Genetic diversity in captive Yellow Cardinals (Gubernatrix cristata) from Southern Brazil: implications for the management and conservation of an endangered species

Abstract

Yellow Cardinal is an Endangered Species. Its populations are in constant decline due to habitat reduction and loss and illegal capture. There are approximately 50 free-living animals in the south of Brazil (state of Rio Grande do Sul), but estimates indicate more than 1000 in captivity. Our goals were to investigate the genetic variability of captive animals in Brazil, compare it with the genetic variability found in free-living populations, estimate the kinship of captive individuals, and obtain updated data about the number of captive animals. We found only 13% of the registered captive Yellow Cardinals. Analysis of mitochondrial sequences of captive and free-living populations was performed. We obtained 14 haplotypes, one of them (H14) exclusive of captive individuals. Furthermore, we found a haplotype exclusive to the La Pampa population in a male born in captivity in 2013. The most frequent haplotype in captive animals was the same reported for northern Argentina and Uruguay populations, which border Brazil. We found a high number of alleles by locus (mean = 9.6) for microsatellite markers, with high average heterozygosity (HO = 0.605 and HE = 0.727). The global F was 0.168. Kinship analysis of captive birds indicates a degree of kinship means of 0.082. In addition, the probability of relationship indicates that 79.4% of them are unrelated. Our data demonstrated that the captive group retains a high degree of genetic diversity with a low level of kinship. Nevertheless, the presence of haplotype exclusive for Argentina’s population in captive birds, and the low level of parentage among captive animals may be representing cases of illegal wildlife trade.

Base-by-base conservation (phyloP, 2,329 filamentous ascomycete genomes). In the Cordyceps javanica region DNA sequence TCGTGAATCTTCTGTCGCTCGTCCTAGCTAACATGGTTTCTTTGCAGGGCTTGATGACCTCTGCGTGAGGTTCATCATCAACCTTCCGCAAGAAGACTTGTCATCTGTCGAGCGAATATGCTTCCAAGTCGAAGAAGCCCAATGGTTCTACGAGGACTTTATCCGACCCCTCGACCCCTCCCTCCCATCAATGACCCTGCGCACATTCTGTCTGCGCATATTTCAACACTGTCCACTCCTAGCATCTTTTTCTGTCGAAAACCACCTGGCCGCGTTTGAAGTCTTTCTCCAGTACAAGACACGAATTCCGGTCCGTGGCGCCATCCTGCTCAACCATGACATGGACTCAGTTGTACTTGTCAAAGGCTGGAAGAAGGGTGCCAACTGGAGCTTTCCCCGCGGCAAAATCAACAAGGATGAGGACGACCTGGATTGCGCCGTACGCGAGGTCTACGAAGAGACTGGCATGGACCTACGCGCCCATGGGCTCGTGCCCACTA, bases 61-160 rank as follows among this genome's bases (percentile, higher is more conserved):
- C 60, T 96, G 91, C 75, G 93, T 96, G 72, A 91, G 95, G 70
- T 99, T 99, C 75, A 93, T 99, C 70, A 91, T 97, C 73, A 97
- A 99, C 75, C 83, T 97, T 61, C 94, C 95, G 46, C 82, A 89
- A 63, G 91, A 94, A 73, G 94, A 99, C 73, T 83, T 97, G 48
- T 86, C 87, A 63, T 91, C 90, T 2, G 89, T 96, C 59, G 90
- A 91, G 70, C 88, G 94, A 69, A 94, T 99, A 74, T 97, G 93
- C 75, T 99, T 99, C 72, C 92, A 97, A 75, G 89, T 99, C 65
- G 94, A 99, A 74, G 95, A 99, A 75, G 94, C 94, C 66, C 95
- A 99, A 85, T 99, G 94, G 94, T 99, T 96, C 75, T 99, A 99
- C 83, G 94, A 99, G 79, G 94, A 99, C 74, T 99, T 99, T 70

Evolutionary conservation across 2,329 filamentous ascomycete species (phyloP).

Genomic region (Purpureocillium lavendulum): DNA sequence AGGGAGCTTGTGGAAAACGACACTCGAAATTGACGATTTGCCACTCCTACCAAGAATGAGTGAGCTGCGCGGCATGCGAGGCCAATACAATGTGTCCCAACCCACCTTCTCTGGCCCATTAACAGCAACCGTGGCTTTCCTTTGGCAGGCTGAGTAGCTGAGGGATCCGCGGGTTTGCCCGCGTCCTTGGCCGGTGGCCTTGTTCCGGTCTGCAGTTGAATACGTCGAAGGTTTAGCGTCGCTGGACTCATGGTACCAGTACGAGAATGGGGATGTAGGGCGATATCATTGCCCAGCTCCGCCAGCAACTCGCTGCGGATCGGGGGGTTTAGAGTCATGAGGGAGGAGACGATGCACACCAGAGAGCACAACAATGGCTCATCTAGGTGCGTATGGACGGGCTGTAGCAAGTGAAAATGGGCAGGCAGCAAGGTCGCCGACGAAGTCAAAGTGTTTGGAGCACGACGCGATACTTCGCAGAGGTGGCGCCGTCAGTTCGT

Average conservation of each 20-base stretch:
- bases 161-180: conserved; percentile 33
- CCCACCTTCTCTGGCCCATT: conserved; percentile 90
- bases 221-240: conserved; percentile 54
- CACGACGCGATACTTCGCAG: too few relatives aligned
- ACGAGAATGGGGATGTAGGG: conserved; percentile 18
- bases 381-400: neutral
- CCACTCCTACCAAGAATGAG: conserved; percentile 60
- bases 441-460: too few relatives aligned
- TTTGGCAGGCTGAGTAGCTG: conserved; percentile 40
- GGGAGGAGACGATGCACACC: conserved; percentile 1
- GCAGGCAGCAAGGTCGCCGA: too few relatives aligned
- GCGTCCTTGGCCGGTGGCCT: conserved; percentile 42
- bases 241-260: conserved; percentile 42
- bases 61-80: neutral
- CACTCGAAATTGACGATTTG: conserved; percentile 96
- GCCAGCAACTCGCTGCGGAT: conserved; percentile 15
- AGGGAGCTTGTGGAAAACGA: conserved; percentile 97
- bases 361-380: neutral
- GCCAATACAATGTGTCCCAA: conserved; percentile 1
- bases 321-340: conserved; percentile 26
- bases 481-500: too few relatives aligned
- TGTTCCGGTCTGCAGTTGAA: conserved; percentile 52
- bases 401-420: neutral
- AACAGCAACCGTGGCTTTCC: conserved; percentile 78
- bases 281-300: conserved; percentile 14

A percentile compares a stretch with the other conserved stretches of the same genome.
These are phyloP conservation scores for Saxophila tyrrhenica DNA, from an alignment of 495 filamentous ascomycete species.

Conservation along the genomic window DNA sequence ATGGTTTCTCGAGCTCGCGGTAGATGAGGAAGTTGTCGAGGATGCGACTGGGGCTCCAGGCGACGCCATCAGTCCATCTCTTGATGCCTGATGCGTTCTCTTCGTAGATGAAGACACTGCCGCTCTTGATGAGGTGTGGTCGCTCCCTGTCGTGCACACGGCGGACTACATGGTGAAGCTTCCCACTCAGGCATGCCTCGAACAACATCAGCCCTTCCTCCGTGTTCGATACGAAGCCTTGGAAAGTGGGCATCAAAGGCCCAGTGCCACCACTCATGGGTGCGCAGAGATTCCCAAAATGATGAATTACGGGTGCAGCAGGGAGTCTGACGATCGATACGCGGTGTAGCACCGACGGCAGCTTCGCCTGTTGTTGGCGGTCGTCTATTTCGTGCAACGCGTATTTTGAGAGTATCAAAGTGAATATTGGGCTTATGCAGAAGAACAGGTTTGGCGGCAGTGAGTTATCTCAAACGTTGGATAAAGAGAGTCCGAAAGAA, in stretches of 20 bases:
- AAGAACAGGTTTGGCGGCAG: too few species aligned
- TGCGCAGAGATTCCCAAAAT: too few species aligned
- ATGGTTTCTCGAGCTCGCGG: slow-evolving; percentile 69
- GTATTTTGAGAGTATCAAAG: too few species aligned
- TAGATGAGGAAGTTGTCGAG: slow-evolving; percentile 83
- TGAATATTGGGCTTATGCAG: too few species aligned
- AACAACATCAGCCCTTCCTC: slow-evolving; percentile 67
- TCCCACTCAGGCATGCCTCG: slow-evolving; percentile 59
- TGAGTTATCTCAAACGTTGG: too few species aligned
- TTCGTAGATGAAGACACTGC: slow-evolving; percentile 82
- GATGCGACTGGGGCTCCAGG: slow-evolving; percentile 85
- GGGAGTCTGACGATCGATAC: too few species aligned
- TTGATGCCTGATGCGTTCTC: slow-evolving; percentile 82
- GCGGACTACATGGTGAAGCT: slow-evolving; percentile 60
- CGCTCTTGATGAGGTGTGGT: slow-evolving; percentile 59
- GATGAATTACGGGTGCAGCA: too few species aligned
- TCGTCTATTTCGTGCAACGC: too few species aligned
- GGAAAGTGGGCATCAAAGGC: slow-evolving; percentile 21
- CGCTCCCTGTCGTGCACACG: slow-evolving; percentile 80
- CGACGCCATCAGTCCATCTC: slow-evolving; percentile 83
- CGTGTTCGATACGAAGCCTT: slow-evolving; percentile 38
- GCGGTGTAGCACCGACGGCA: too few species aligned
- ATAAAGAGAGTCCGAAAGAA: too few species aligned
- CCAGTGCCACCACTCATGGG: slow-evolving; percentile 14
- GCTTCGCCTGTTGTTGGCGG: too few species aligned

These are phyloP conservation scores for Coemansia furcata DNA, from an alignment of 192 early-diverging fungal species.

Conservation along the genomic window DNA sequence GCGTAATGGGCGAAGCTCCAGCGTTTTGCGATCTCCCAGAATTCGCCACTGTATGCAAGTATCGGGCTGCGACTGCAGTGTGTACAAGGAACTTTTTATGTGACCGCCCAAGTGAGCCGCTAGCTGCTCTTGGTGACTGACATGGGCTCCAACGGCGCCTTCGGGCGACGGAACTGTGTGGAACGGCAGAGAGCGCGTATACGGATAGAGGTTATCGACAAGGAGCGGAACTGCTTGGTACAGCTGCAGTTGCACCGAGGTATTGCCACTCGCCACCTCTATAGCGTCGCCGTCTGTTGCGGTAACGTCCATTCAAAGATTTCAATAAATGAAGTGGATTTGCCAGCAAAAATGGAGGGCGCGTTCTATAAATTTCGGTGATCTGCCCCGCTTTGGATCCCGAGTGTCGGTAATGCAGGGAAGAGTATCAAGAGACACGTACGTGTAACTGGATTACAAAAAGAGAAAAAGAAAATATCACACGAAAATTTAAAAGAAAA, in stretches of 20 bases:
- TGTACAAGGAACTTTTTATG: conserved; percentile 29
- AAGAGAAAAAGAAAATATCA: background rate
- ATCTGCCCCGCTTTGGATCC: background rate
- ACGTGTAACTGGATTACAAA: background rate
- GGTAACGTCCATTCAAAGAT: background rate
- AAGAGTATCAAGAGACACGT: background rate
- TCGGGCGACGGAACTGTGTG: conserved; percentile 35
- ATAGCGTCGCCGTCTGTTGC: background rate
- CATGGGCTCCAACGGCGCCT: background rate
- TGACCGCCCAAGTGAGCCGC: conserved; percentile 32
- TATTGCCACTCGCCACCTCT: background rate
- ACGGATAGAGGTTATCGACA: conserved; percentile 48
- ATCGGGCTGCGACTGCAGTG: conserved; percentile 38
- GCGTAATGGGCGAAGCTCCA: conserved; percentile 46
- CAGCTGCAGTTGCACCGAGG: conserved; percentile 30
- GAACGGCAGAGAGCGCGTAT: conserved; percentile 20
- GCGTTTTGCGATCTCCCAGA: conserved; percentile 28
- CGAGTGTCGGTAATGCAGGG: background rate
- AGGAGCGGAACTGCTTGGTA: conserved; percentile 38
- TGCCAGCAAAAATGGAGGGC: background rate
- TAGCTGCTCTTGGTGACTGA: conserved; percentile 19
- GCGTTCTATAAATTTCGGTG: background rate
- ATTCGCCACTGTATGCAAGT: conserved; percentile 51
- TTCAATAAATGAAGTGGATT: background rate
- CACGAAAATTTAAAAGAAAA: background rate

Zusammenfassung

Genetische Diversität bei in Gefangenschaft gehaltenen Grüntangaren Gubernatrix cristata aus Südbrasilien: Konsequenzen für Management und Schutz einer stark gefährdeten Vogelart

Die Grüntangare ist eine stark gefährdete Vogelart, deren Populationen aufgrund von schrumpfenden Lebensräumen und Habitatverlust sowie illegalem Fang stetig abnehmen. In freier Wildbahn leben etwa 50 Vögel im Süden Brasiliens (Bundesstaat Rio Grande do Sul), Schätzungen zufolge allerdings mehr als 1.000 in Gefangenschaft. Unser Ziel war es, die genetische Variabilität der Volierenvögel in Brasilien zu untersuchen und diese mit der genetischen Variabilität der freilebenden Populationen zu vergleichen sowie den Verwandtschaftsgrad der Individuen in Volierenhaltung zu bestimmen und aktualisierte Daten zur Anzahl der Vögel in Gefangenschaft zu erhalten. Wir konnten nur 13% der registrierten Grüntangaren in Gefangenschaft ausfindig machen. Wir führten Analysen mitochondrialer Sequenzen der gefangenen und freilebenden Populationen durch. Wir entdeckten 14 Haplotypen, von denen einer (H14) ausschließlich bei Individuen aus Gefangenschaft vorkam. Des Weiteren konnten wir einen ausschließlich in der La Pampa-Population vertretenen Haplotyp bei einem 2013 in Gefangenschaft geschlüpften Männchen nachweisen. Der bei den Volierenvögeln häufigste Haplotyp war derjenige, welcher von den Populationen im Norden Argentiniens und Uruguays an der Grenze zu Brasilien bekannt ist. Wir stellten eine hohe Anzahl von Allelen pro Genlokus (Mittelwert = 9,6) bei den Mikrosatellitenmarkern fest, bei einer hohen Durchschnittsheterozygosität (HO = 0,605 und HE = 0,727). Der globale F-Wert betrug 0,168. Verwandtschaftsanalysen an Vögeln in Gefangenschaft deuten auf einen mittleren Verwandtschaftsgrad von 0,082 hin. Außerdem weist die Verwandtschaftswahrscheinlichkeit darauf hin, dass 79.4% der Individuen nicht verwandt sind. Unsere Daten zeigen, dass sich die Volierenpopulation ein hohes Maß an genetischer Diversität in Verbindung mit einem niedrigen Verwandtschaftsgrad bewahrt hat. Dennoch könnten das Vorhandensein eines für die argentinische Population typischen Haplotyps sowie der geringe Abstammungsgrad bei den Volierenvögeln Fälle illegalen Vogelhandels widerspiegeln.